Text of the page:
Search The Line of Best Fit
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Dorian Electra deserves a world of acclaim for Fanfare


Release date: 06 October 2023
Dorian Electra – Fanfare – Album Artwork
04 October 2023, 19:00 Written by Caitlin Chatterton

A minimalist Dorian Electra is not.

Though, to be fair, their first two albums had already made that pretty clear. 2019’s Flamboyant was a thumping, glittering pickaxe to masculinity, paving the way for the opulent absurdity of 2020’s My Agenda. Their eclectic sound earned them the slightly ham-fisted term ‘hyperpop’ alongside the likes of Charli XCX and SOPHIE, but really their sound is resistant to any such labelling. Spanning time, space, and several sticky dance floors, their music offers a cutting social commentary set to a miscellanea of noise cranked up high. On Fanfare, it is parasocial relationships and internet-inflicted brain rot on the chopping block for dissection.

One thing that’s always been impressive about Electra is their range: their discography is a racket of oscillating vocal contortions thrashing against snarling guitars, glitching production and stomach-punching bass. Fanfare is much the same story, with Electra able to keep a strong enough grip on all the disparate parts to stop true chaos ensuing. “Sodom and Gomorrah” is the undeniable standout, channelling all the sultry power of Spearsian 00s pop with added guitar crunch. Inspired by the divine destruction of two sinful cities, the track is a hymn to queer reclamation – or, in Electra’s words, “a bratty, slutty, sexy song.”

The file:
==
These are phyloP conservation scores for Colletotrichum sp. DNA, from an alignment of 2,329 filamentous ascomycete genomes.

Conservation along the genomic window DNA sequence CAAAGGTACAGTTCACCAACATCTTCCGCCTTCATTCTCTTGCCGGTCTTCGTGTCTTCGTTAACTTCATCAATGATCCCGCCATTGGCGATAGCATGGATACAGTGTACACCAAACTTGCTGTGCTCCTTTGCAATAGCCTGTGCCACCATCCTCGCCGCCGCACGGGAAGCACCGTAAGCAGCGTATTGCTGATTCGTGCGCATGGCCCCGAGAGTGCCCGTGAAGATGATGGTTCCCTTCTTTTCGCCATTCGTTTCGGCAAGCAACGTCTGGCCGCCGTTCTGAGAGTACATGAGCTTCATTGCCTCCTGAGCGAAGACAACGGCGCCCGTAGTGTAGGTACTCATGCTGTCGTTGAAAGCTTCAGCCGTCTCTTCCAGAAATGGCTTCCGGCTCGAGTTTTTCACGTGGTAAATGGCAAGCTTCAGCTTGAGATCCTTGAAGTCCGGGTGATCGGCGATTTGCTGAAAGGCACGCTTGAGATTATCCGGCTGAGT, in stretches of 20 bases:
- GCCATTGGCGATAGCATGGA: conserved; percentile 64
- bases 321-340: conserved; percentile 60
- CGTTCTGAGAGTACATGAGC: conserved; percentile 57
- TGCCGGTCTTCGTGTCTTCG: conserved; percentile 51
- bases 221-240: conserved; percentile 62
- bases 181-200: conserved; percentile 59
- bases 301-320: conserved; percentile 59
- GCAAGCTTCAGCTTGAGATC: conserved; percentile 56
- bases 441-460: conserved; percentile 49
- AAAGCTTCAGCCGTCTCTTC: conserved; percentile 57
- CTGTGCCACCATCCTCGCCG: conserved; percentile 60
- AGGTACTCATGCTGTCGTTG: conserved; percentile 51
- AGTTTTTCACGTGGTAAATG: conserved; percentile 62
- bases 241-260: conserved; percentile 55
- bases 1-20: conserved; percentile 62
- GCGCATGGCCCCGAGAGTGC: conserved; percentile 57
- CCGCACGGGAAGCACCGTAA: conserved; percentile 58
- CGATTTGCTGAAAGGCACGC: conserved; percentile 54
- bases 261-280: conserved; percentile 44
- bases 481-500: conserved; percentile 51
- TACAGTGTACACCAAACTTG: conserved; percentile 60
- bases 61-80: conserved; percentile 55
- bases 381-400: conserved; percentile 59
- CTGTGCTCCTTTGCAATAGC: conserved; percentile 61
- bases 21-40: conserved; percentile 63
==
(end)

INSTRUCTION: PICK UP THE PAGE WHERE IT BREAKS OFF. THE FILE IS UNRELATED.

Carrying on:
It’s followed by “Puppet”: a characteristically bawdy cut, its acutely left-of-field instrumental burying a slightly mangled rendition of Beethoven’s “Für Elise” that, somehow, actually works. Later, the five and a half minute epic “Yes Man” laments the blind, mindless praise feeding parasocial relationships. At the outset it appears comparatively stripped back – but fear not, it soon descends into a bouncing echo chamber of sinister laughter and Electra’s pleads to “cut the fucking fanfare.”

Lyrically, Electra has an established practice of running sentiments of various sincerity through a Gen Z translator. It’s how we’re left with “touch grass / shake that ass” on their anthem for the chronically online (“Touch Grass”); on “Manmade Horrors,” the ruin of man is summarised with similar derision (“bought a Che Guevara shirt from Zara / on sale”). While, for the most part, Electra has happily rejected the trend for putting a thousand fried voice notes on an album, “Lifetime” does offer an aggrieved tip on the most ecologically conscious way to dispose of coffee grounds.

Their satirical, ludicrous sense of humour runs throughout the record, informing more than just the lyrics. For instance, the outro on the otherwise swaggering “anon” bravely asks the question, “what would happen if you put a drum beat in a blender?” Elsewhere, “Warning Signs” ends with Electra singing in the round over a building instrumental and marching drums, an unexpected recall to the emo classics. At almost every turn this record has a new surprise to offer, showing off an artist that can truly turn their hand to anything.

Fanfare is technically a matured sound from Electra’s sophomore outing, if only because there’s less literal screaming this time round. Nothing quite reaches the visceral, brain-rattling energy of “Ram It Down,” for instance, but that still leaves more than enough scope for Electra’s kaleidoscopic vision. Their third album is a triumph of creativity and organised chaos, confirming their status as a cult sensation.

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